Individual as Brand – Sustaining news during the Unthinkable
Who else can have an opinion on Clay Shirky’s Newspapers and Thinking the Unthinkable? Me, apparently, but maybe I’m coming at it from a different angle. When thinking of a business model destroyed, the first thing that came to mind was recent discussions about the individual as a brand. Specifically Andy Dickinson’s contribution to the Carnival of Journalism in December 2008, where he said 2009 is the year of the individual journalist. I’m not suggesting I have any answers, but here’s one of those fanciful theories: Maybe the individual as a brand can sustain news beyond “The Unthinkable”.
The December 2009 Carnival of Journalism host was Spot.us founder David Cohn and, ever the optimist, the topic of discussion leading into 2009 was Positive new media predictions for the year 2009. It was in this context, looking for the good in the approaching storm, that Dickinson predicted the rise of the individually branded journalist.
This post began as a comment on Ben Wilks’ blog, and is here expanded.
As “fixes” for the news industry go none have been found, and Clay Shirky suggests none will be found. I’m in agreement with some of what Shirky says, that there is no single solution that will be able to be successfully applied to every newspaper or traditional media operation.
As someone who occasionally muses about the future of journalism, I no longer try to think of a panacea for the news industry, but rather about new approaches that might help the individual survive, whether they be content maker, distributor, or distiller. That leads to the question of what now defines a “journalist”, but I won’t go there now.
When applying to myself that consideration about what is best for the individual I don’t see it as selfish at all. If I can discover something that will financially sustain me as an individual journalist and, by extension, my family, it may also prove useful to others. Through my “brand” – be that this website, my other social networking homes, or my employer – I can distribute that information to others, and from there my success or failure can be adopted in full, copied, edited or mashed up to create a new, better solution.
As much as I dislike engaging in marketing-speak, I think it entirely plausible that the individual as a “brand” can be self-sustaining in niche reporting. Not only that, the individual can more quickly adapt as and when required to new technologies or techniques. If innovation is a faster process at the individual level, a higher volume and speed of experimentation allows ineffectual ideas to be sooner discarded and, for the optimist, a good chance of sooner solving their corner of the puzzle.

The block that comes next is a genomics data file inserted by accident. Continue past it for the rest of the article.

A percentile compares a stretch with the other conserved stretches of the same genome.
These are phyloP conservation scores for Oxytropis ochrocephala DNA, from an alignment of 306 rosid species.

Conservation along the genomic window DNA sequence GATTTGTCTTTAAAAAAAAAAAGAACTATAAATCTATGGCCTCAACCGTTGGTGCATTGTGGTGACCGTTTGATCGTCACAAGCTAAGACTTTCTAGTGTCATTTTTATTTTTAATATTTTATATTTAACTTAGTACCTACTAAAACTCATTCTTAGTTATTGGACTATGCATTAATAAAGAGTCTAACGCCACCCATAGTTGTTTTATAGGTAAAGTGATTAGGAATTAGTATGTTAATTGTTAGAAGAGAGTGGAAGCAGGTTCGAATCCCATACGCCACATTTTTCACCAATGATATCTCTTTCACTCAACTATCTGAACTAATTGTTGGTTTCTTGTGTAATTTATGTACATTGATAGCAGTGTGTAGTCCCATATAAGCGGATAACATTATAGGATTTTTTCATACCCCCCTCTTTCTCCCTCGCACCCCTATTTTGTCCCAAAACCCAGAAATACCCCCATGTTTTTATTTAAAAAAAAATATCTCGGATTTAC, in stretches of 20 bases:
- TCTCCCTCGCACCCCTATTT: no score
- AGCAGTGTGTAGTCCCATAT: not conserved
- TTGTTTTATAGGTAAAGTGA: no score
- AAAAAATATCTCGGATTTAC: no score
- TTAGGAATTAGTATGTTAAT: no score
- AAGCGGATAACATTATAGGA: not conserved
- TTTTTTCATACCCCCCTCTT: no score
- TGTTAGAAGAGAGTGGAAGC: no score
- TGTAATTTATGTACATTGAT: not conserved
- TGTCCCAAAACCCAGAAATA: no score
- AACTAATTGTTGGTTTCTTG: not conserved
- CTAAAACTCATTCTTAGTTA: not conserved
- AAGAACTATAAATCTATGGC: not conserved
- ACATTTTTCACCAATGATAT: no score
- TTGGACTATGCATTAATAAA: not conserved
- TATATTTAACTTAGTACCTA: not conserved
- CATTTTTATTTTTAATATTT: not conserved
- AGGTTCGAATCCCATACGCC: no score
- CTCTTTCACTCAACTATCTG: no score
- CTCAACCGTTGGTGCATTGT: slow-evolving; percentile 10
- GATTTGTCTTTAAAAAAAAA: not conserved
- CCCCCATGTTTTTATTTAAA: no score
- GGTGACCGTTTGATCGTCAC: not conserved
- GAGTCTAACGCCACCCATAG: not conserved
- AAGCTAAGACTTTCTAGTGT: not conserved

Any experiment, though, designed to provide new models for journalism is going to be an improvement over hiding from the real, especially in a year when, for many papers, the unthinkable future is already in the past.
Finally, if the individual creates something sustainable perhaps its form will successfully translate to larger groups. Maybe, just maybe, the sustainability discovered by and for just one person can eventually return full circle to a business model that can work for mainstream media.
If you haven’t read it, Shirky’s Newspapers and Thinking the Unthinkable (which, for a differing view, has been well critiqued by Adrian Monck) suggests the current situation newspapers are facing is similar to that of the introduction of the printing press around 1400. There was literary history before the printing press, where books were unknown, and literary history after the introduction of the printing press, where the old, impractical forms of reading were left behind. Shirky suggests the history people forget is that of transition, a time of wild experimentation and epic failure, where nobody could possibly know what a successful product was supposed to look like.
It is that history of revolutionary transition Shirky suggests newspaper journalism should consider itself to now be in. The “unthinkable” is that prospect that nobody wants to talk about, a business model that has so irrevocably changed that there is no going back to what was there before.
Excellent post by Dave Cohn about “branding”:It is NOT personal branding – it’s Just living your life online.
Some Australian Twitter examples from Tiphereth: What’s in a name? More on building brand You.